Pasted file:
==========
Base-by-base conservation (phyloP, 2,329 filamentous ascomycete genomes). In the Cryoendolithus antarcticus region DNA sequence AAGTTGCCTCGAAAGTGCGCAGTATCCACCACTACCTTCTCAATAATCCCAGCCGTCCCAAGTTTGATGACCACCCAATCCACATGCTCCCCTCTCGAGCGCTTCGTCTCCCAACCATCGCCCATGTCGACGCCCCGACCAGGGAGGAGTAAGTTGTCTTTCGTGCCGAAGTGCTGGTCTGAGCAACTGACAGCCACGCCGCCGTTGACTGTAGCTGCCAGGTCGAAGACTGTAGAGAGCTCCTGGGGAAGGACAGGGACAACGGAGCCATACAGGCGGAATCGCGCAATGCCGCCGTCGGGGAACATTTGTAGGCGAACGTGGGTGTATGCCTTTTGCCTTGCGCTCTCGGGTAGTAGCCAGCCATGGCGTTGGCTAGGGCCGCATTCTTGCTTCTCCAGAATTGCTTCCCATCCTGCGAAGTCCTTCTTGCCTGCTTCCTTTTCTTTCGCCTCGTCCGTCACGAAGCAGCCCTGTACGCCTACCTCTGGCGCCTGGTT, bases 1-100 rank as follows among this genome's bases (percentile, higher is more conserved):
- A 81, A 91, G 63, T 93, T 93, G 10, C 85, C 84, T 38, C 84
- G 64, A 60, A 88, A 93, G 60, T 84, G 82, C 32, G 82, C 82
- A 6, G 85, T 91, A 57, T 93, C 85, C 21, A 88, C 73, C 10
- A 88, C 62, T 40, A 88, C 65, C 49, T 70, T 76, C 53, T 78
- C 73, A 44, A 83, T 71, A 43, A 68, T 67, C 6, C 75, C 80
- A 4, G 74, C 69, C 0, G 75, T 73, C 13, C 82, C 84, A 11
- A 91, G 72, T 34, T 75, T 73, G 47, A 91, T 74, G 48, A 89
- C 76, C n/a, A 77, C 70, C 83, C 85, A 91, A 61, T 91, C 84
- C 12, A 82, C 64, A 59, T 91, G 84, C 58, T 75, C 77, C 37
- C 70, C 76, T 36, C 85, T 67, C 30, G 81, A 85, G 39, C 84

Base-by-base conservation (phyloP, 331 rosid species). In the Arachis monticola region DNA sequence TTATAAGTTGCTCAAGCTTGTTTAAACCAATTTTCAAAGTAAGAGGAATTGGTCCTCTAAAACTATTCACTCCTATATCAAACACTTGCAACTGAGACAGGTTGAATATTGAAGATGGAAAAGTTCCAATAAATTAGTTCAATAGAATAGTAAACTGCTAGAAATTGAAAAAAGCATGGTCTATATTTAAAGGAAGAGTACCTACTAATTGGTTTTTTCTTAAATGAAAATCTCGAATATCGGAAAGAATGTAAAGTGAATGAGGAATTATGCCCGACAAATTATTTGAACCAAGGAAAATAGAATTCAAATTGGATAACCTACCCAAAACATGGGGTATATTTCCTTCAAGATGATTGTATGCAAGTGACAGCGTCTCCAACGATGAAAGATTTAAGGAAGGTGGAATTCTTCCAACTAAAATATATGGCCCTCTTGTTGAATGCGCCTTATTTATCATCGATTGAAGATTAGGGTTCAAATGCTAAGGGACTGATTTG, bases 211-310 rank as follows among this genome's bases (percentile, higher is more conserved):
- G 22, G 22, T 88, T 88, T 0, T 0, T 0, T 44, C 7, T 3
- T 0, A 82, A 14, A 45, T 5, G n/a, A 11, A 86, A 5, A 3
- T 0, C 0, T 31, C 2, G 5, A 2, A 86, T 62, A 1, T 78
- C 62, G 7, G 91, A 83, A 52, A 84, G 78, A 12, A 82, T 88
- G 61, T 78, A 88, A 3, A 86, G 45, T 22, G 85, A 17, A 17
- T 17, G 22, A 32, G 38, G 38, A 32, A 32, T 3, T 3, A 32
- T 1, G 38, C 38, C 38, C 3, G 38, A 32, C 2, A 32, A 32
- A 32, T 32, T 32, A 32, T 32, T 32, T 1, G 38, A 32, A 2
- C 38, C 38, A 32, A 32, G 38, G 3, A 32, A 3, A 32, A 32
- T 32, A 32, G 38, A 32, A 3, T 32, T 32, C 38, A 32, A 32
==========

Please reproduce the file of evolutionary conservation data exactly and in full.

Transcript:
Base-by-base conservation (phyloP, 2,329 filamentous ascomycete genomes). In the Cryoendolithus antarcticus region DNA sequence AAGTTGCCTCGAAAGTGCGCAGTATCCACCACTACCTTCTCAATAATCCCAGCCGTCCCAAGTTTGATGACCACCCAATCCACATGCTCCCCTCTCGAGCGCTTCGTCTCCCAACCATCGCCCATGTCGACGCCCCGACCAGGGAGGAGTAAGTTGTCTTTCGTGCCGAAGTGCTGGTCTGAGCAACTGACAGCCACGCCGCCGTTGACTGTAGCTGCCAGGTCGAAGACTGTAGAGAGCTCCTGGGGAAGGACAGGGACAACGGAGCCATACAGGCGGAATCGCGCAATGCCGCCGTCGGGGAACATTTGTAGGCGAACGTGGGTGTATGCCTTTTGCCTTGCGCTCTCGGGTAGTAGCCAGCCATGGCGTTGGCTAGGGCCGCATTCTTGCTTCTCCAGAATTGCTTCCCATCCTGCGAAGTCCTTCTTGCCTGCTTCCTTTTCTTTCGCCTCGTCCGTCACGAAGCAGCCCTGTACGCCTACCTCTGGCGCCTGGTT, bases 1-100 rank as follows among this genome's bases (percentile, higher is more conserved):
- A 81, A 91, G 63, T 93, T 93, G 10, C 85, C 84, T 38, C 84
- G 64, A 60, A 88, A 93, G 60, T 84, G 82, C 32, G 82, C 82
- A 6, G 85, T 91, A 57, T 93, C 85, C 21, A 88, C 73, C 10
- A 88, C 62, T 40, A 88, C 65, C 49, T 70, T 76, C 53, T 78
- C 73, A 44, A 83, T 71, A 43, A 68, T 67, C 6, C 75, C 80
- A 4, G 74, C 69, C 0, G 75, T 73, C 13, C 82, C 84, A 11
- A 91, G 72, T 34, T 75, T 73, G 47, A 91, T 74, G 48, A 89
- C 76, C n/a, A 77, C 70, C 83, C 85, A 91, A 61, T 91, C 84
- C 12, A 82, C 64, A 59, T 91, G 84, C 58, T 75, C 77, C 37
- C 70, C 76, T 36, C 85, T 67, C 30, G 81, A 85, G 39, C 84

Base-by-base conservation (phyloP, 331 rosid species). In the Arachis monticola region DNA sequence TTATAAGTTGCTCAAGCTTGTTTAAACCAATTTTCAAAGTAAGAGGAATTGGTCCTCTAAAACTATTCACTCCTATATCAAACACTTGCAACTGAGACAGGTTGAATATTGAAGATGGAAAAGTTCCAATAAATTAGTTCAATAGAATAGTAAACTGCTAGAAATTGAAAAAAGCATGGTCTATATTTAAAGGAAGAGTACCTACTAATTGGTTTTTTCTTAAATGAAAATCTCGAATATCGGAAAGAATGTAAAGTGAATGAGGAATTATGCCCGACAAATTATTTGAACCAAGGAAAATAGAATTCAAATTGGATAACCTACCCAAAACATGGGGTATATTTCCTTCAAGATGATTGTATGCAAGTGACAGCGTCTCCAACGATGAAAGATTTAAGGAAGGTGGAATTCTTCCAACTAAAATATATGGCCCTCTTGTTGAATGCGCCTTATTTATCATCGATTGAAGATTAGGGTTCAAATGCTAAGGGACTGATTTG, bases 211-310 rank as follows among this genome's bases (percentile, higher is more conserved):
- G 22, G 22, T 88, T 88, T 0, T 0, T 0, T 44, C 7, T 3
- T 0, A 82, A 14, A 45, T 5, G n/a, A 11, A 86, A 5, A 3
- T 0, C 0, T 31, C 2, G 5, A 2, A 86, T 62, A 1, T 78
- C 62, G 7, G 91, A 83, A 52, A 84, G 78, A 12, A 82, T 88
- G 61, T 78, A 88, A 3, A 86, G 45, T 22, G 85, A 17, A 17
- T 17, G 22, A 32, G 38, G 38, A 32, A 32, T 3, T 3, A 32
- T 1, G 38, C 38, C 38, C 3, G 38, A 32, C 2, A 32, A 32
- A 32, T 32, T 32, A 32, T 32, T 32, T 1, G 38, A 32, A 2
- C 38, C 38, A 32, A 32, G 38, G 3, A 32, A 3, A 32, A 32
- T 32, A 32, G 38, A 32, A 3, T 32, T 32, C 38, A 32, A 32